And I also wear it to go to work. Enough space for my toes.

  5. I See MT00 V2 as a competitor to Merrell Ascend Glove and Altra Superior (or Lone Peak). NB didn’t have a zero-dropped shoe in the space, and they saw an opportunity to use the MT00 name. I have said before that exposed foam on the bottom of a trail shoe doesn’t make sense for most trail runners, and NB seems to get that now (except for on the 1010.)

    • Pete Larson says:

      I don’t disagree, this fills a niche for them very much like the Lone Peak, but it’s a totally different shoe than the v1 and should have been a new model.
      Sent from my iPad

    • But I do have to fully agree with Pete, why name it Minumus whe it doesn´t have the minimus last, bur now features a narrower last… badly done NB =/

  6. John Williams-Searle says:

    Looks like New Balance (Fresh Foam?) fears Hoka, but it’s too late. Got a pair of Bondi Bs several weeks ago and the hype is real — long runs with almost instant recovery. If Hoka dropped their prices by forty dollars and revved up their marketing a bit, the major shoe companies wouldn’t be able to compete in the cushioned-shoe division. Hokas are that good.

  7. John Shepard says:

    I had a chance to Wear Test the Fresh Foam shoes. I wish I would have had them longer. I didn’t feel like a month was enough time to get these broken in. They were a pretty stiff ride and obviously cushy. However, the balls of my feet were pretty banged up (bruised feeling) after long runs. In time I think they would have softened up and not caused so many issues. Otherwise a good shoe with plenty of room (in a wide).

  8. I guess NB wasnt thinking on us tripophobic runners out there when they came out with that weird looking sole on the 980 Fresh Foam

  9. Christian Messerschmidt says:

    really funny, the Minimus line started out with an excellent MT10 and a pitiful MR10 and the development has now reversed with a great MR00 and an ill-conceived MT00. The sneak preview at the Outdoor Life Show of the MR00v2 is very promising and what Pete is showing as the MT00v2 looks like NB mixed up the labels on this one…

  10. Andrew Bentley says:

    The current MT00 (V1) MT110(V1) MT1010 and MT1210 are a range of shoes that I love as they enable the runner to select the right tool for the run that they are about to do based on terrain and duration.

    The MT110 and MT00 both had flaws that needed correcting but in my opinion the basic formula was great beacsue of where they fit into the above equation.

    Biggest selling point of the MT00 was the 4oz weight and minimus last. I love using them for fast, short runs on smooth trails. The v2 appears to be an 8oz fell running shoe. What? If they wanted to make a fell running shoe that’s great (esp for us in the UK) but do it as a separate shoe not a MT00 V2??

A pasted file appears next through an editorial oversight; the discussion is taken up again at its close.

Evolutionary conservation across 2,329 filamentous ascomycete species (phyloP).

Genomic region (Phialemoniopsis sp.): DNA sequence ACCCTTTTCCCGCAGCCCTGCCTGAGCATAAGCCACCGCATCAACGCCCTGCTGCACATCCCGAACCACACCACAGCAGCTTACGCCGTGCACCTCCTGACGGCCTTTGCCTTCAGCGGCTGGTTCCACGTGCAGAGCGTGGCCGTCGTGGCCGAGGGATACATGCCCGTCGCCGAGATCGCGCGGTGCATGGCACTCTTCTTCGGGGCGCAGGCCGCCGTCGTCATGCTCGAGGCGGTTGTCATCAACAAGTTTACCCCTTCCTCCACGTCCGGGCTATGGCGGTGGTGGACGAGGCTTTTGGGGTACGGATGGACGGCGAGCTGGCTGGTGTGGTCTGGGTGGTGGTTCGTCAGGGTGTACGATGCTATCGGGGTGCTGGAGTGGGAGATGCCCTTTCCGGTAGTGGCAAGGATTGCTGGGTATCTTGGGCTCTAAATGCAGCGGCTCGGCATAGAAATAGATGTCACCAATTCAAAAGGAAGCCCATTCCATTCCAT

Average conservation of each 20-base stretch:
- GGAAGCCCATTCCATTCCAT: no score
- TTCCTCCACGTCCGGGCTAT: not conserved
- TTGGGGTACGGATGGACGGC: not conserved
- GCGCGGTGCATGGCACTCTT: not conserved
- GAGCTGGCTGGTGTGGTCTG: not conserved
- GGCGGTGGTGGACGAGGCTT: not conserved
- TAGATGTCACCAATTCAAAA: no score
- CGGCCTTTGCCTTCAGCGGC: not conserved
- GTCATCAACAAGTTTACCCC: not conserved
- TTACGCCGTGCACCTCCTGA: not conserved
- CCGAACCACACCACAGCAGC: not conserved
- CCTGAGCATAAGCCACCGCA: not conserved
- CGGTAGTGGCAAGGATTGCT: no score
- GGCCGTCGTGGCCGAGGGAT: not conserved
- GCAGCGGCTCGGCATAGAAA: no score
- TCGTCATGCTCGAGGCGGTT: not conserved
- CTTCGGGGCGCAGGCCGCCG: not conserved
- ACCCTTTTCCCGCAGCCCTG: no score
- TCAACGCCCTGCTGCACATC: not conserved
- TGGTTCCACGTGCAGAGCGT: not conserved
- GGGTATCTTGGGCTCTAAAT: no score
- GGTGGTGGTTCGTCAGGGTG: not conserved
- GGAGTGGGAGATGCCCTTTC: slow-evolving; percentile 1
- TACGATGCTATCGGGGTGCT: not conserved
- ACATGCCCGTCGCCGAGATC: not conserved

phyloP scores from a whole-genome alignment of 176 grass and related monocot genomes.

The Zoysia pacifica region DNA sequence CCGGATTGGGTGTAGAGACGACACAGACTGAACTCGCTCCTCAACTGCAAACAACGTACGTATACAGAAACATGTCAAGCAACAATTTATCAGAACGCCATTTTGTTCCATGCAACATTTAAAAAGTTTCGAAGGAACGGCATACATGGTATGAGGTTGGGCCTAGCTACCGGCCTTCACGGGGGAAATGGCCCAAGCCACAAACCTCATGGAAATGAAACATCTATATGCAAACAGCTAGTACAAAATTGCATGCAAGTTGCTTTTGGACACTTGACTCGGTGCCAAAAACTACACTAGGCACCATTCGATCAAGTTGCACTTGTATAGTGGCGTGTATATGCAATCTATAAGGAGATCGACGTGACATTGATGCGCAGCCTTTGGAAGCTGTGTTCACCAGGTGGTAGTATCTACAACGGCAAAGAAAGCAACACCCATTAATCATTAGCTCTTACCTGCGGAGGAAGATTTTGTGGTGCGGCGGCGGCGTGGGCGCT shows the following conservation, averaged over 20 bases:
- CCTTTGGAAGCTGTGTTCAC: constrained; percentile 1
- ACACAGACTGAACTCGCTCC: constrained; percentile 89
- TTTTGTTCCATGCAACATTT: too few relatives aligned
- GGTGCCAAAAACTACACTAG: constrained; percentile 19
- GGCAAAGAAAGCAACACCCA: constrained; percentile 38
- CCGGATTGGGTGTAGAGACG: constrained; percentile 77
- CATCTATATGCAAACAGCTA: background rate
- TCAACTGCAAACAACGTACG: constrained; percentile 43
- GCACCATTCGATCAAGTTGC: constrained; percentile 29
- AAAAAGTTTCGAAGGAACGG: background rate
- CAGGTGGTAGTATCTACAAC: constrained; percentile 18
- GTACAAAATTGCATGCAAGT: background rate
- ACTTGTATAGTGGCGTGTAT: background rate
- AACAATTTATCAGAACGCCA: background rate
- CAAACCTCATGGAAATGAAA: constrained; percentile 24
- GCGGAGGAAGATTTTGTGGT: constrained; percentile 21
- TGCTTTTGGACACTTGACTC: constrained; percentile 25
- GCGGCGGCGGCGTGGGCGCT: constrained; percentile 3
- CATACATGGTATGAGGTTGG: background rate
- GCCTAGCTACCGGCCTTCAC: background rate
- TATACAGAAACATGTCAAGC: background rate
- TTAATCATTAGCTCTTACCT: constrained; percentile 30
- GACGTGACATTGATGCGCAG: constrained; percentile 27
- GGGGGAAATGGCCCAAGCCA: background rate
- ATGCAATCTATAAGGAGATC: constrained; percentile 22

I love the MT110 V1 as it has just the right amount of cushioning for me and feels like a racing flat for the mountains. All it needed was a bit more protection in the midfoot, more grip and a tear resistant upper – there are countless reviews that have made this point. Instead, NB have totally messed with the all of the things that people liked about it! If I wanted that much protection I would wear the 1010

    Looks like I’m gonna be switching to the Inov-8Trailroc or Salomon Sense.

    Shame. For me this like the shoe version of when ‘Star Wars – The Phantom Menace’ came out :-(

    • Pete Larson says:

      Couldn’t agree more. They had a range of shoes suited for different purposes and different consumers, you choose the one that suits your needs. Now they have different shades of grey. This makes no sense to me. The MT110 with a slightly modified sole and more tear resistant upper would have been fantastic. The v2 looks hideous and doesn’t excite me in the least. Same with the MT00v2 – I have no need for a fell running shoe that looks like a zero drop hiking boot…
      Sent from my iPad

    • Pete Larson says:

      I’d also add that all of the marketing-speak crammed into the Fresh Foam video made my head spin…
      Sent from my iPad

  11. Personally, the sight of Hokas scare the crap out of me. You can actually run in those? I guess I need to try them on but I don’t know who sells them.

    My main question — anyone out there run in the M1010 ROAD version yet? I’m looking for a minimal trainer suitable for marathon distances and maybe even the race itself.

  12. I am so depressed. I love the WT00, but I use it primarily as a walking around/daily casual shoe. And the husband is pretty miffed because the MT110 has become his go-to trail shoe. Overall, New Balance has given this household a case of the sads. Le sigh.

  13. So what’s this PL4 last? NB’s homepage lists only PL1 and this doesn’t sound promising. No information on the internet either.

    Apart from that, I like the idea of another zero drop trail running shoe alternative. Whatever the marketing name is. My v1 zeros fell apart after only a few runs in rocky terrain, too.

  14. The MT110s have been my favourite trail shoe for the last few years. I have experiment with a few others, but the 110 was always the shoe for race day. The 110 did need some improvement but not a complete change. The 110v2 is completely unrelated to the 110. The folks that loved the 110 will not find anything similar in the v2. Disappointed that such a great shoe is going to be discontinued.